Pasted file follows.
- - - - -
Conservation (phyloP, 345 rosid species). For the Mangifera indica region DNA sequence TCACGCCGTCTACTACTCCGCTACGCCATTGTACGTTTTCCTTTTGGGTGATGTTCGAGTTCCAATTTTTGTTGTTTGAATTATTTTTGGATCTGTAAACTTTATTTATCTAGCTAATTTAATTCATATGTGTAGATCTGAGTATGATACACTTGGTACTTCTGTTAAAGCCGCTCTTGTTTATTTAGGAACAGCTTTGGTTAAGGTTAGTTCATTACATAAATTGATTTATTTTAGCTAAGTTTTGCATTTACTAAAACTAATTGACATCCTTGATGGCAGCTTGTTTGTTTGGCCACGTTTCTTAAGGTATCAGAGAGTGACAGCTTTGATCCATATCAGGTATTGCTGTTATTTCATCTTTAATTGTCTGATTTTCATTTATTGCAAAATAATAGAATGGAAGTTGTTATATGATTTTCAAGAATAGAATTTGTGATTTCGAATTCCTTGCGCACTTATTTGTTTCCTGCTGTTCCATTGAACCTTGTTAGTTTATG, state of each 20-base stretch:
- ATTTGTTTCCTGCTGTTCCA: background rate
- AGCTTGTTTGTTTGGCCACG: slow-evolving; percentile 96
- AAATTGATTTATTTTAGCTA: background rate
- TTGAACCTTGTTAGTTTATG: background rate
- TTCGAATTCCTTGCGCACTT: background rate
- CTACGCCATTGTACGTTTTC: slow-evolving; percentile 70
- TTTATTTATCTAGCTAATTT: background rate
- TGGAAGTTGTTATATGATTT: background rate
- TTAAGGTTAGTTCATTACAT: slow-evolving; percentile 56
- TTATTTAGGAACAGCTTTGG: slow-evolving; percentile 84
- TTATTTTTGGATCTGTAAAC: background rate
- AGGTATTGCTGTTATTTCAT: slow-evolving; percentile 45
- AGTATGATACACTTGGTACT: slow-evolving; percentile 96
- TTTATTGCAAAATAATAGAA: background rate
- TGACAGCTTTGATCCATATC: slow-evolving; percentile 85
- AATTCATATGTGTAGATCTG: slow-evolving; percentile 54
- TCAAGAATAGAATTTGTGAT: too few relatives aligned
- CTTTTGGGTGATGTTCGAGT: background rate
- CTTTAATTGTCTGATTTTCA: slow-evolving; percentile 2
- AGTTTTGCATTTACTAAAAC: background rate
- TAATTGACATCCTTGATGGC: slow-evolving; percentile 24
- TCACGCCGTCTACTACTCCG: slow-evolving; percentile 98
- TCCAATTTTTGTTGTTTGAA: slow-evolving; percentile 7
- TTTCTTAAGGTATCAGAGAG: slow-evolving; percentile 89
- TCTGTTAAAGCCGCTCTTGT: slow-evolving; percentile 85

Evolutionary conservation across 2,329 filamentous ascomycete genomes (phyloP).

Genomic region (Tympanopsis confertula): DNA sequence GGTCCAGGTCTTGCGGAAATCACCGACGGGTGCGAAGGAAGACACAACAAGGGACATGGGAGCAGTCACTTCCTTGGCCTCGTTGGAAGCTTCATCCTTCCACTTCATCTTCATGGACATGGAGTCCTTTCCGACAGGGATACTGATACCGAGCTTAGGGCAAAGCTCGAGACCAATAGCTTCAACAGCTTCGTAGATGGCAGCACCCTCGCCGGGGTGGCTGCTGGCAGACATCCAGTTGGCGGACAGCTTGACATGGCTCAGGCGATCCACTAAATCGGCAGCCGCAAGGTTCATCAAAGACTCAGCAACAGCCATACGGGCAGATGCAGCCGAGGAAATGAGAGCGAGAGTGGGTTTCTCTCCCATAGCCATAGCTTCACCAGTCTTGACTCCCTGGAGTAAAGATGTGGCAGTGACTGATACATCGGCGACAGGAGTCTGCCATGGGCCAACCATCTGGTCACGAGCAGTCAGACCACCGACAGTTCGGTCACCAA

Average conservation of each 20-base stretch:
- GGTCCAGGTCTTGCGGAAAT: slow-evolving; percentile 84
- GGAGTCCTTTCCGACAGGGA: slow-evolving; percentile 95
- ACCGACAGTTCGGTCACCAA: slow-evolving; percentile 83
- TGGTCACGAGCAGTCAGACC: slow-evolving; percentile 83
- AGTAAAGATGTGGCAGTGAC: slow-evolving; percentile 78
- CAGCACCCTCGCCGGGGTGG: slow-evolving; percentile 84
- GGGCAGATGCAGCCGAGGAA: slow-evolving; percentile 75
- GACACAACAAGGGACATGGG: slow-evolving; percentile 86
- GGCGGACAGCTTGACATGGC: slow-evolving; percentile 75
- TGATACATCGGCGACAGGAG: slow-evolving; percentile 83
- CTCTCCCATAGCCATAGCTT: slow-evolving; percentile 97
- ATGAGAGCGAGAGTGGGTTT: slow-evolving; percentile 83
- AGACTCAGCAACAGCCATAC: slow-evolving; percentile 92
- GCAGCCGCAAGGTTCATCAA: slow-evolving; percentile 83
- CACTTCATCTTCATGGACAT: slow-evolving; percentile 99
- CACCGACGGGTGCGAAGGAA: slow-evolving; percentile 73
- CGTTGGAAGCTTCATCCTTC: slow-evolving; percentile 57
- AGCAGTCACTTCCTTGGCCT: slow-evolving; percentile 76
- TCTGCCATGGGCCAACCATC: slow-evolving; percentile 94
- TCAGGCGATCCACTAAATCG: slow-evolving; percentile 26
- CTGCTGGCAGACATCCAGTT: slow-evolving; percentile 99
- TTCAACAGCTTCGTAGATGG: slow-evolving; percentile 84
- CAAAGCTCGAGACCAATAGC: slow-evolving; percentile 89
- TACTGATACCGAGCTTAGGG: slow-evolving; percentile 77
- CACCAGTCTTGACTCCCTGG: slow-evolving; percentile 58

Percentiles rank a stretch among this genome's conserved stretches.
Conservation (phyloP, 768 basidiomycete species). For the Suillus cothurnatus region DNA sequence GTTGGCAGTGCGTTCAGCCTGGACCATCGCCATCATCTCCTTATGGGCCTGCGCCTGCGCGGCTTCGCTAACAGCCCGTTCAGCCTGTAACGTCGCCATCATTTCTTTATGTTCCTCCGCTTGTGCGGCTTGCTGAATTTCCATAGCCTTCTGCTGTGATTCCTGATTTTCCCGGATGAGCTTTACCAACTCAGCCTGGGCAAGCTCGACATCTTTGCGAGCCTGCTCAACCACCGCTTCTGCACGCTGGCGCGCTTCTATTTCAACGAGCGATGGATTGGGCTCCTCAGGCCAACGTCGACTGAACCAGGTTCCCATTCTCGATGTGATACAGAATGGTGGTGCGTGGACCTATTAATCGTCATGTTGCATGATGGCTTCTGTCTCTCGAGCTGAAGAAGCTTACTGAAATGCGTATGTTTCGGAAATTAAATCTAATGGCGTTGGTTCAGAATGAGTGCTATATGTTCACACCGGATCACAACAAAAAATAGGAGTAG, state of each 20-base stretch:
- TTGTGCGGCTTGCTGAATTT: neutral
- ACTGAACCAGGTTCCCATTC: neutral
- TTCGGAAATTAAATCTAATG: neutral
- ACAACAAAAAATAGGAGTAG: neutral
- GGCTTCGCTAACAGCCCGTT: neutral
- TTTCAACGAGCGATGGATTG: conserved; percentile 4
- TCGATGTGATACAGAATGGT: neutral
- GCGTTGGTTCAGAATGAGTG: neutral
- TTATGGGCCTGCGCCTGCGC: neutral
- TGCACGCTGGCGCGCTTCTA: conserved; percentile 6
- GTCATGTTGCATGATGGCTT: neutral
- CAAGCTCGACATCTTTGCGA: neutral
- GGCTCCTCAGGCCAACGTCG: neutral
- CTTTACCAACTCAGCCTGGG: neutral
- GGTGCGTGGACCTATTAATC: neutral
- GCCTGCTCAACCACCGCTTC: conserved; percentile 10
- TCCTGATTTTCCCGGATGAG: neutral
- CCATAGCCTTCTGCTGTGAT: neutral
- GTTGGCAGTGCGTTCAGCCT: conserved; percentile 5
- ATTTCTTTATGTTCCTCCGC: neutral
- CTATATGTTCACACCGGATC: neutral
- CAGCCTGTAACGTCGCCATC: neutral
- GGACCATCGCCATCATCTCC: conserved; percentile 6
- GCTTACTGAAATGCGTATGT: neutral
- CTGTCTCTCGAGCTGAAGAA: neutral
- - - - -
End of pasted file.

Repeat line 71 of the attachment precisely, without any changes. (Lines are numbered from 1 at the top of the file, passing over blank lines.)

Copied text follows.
- GGTGCGTGGACCTATTAATC: neutral